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    On #1 and #2, you're kinda wanting your cake and eat it too. I've been going through this in some detail because my HOA Board is being very difficult. One of the board members even brought up the same Dreamliner battery woes as a concern in allowing me to install an outlet to charge in our common garage. I've enlisted the help of Tesla in making the case why this isn't an issue.

    Basically, one of the reasons the Tesla is safer is because they are using a relatively mature battery product. The chemistry and form factor they are using have been around for many years. So, it's a known quantity. Not all Lithium ion batteries are the same. Are there more energy dense batteries available than what Tesla using? Yes, but it might cost more, and more importantly, it may not be as tried and tested as what they are using. Tesla has to strike the balance between higher output, but also stable and safe. And then throw cost into the mix.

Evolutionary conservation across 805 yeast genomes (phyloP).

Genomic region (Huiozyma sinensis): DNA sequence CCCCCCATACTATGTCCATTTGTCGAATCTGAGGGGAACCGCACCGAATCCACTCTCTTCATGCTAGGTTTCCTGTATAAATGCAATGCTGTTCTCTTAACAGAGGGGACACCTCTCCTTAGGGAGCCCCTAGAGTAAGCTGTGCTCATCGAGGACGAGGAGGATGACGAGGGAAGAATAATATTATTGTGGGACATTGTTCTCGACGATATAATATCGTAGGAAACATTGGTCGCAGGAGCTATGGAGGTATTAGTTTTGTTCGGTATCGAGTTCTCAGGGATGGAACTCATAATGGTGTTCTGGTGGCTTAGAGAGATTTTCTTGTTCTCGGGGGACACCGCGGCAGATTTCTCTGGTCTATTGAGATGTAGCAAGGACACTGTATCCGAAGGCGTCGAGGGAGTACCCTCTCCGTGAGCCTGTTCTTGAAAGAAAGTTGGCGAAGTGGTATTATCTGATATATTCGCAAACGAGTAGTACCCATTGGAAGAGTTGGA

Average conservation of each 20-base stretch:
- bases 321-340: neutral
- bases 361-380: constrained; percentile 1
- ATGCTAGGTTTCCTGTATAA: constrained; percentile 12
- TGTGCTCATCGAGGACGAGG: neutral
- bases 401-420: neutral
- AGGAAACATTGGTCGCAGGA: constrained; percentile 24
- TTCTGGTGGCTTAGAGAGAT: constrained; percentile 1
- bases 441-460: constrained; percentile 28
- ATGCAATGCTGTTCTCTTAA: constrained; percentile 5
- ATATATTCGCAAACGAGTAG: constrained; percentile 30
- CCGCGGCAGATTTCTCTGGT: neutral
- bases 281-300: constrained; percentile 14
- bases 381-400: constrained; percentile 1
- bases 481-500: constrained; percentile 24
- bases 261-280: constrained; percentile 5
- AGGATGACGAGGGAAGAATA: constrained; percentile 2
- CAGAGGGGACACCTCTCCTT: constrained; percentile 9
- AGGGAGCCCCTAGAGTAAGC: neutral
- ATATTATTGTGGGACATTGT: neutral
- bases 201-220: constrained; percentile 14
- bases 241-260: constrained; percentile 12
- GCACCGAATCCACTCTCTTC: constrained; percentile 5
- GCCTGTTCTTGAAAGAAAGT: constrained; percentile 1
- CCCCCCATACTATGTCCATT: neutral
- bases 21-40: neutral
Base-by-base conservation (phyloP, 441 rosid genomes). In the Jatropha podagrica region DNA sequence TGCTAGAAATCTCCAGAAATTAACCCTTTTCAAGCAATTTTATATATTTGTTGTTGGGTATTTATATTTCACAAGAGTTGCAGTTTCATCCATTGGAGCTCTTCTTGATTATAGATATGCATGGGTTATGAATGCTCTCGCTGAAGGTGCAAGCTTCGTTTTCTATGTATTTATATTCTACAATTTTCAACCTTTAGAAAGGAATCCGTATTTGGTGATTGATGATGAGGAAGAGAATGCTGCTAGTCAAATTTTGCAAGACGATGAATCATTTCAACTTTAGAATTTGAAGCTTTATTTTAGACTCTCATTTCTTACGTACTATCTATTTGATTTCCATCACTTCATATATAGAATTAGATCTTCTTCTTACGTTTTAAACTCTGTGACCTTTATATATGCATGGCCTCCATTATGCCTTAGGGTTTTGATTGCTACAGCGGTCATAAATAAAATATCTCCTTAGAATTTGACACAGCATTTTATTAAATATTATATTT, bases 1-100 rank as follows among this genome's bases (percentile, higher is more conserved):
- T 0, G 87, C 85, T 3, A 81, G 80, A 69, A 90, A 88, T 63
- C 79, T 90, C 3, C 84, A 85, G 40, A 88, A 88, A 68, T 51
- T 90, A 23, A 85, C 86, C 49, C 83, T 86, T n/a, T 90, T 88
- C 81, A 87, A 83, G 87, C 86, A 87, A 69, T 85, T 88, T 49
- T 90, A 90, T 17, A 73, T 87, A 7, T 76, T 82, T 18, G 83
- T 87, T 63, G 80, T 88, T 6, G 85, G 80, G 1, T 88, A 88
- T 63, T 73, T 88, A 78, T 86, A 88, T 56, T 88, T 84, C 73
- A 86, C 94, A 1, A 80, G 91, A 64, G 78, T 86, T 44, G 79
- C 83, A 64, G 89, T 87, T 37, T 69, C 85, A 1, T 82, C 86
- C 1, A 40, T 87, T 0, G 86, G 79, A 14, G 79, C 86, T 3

For #1, there will be improvements. I think Tesla will change the chemistry over time, as they see stable, yet higher energy batteries evolve. So, whenever you buy, there will always be something better in the future. I don't see them changing it for a while though. The focus is on consistent execution, not improving the product substantially at this point. THey've already got the best product available.

    For #2, totally different scenarios, they aren't related.

    For #3, again, I see improvements will always be coming, but I don't think they will focus on those at this time. It will be at least a year, and likely years before there is a legit competitor. And just like you buy a Samsung GS3, a GS4 is coming you know it.
     
  4. richkae

    richkae VIN587

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    1. The 8% number is widely speculated to be the amount of energy per dollar improvement per year. I bet that Tesla's pricing has taken this into account, and that the price of the car will stay the same, while Tesla's costs go down - so that it is very possible that early adopters are "getting the best deal". I also don't expect Tesla to change the battery offerings on the Model S for at least 3 or 4 years, but could be wrong.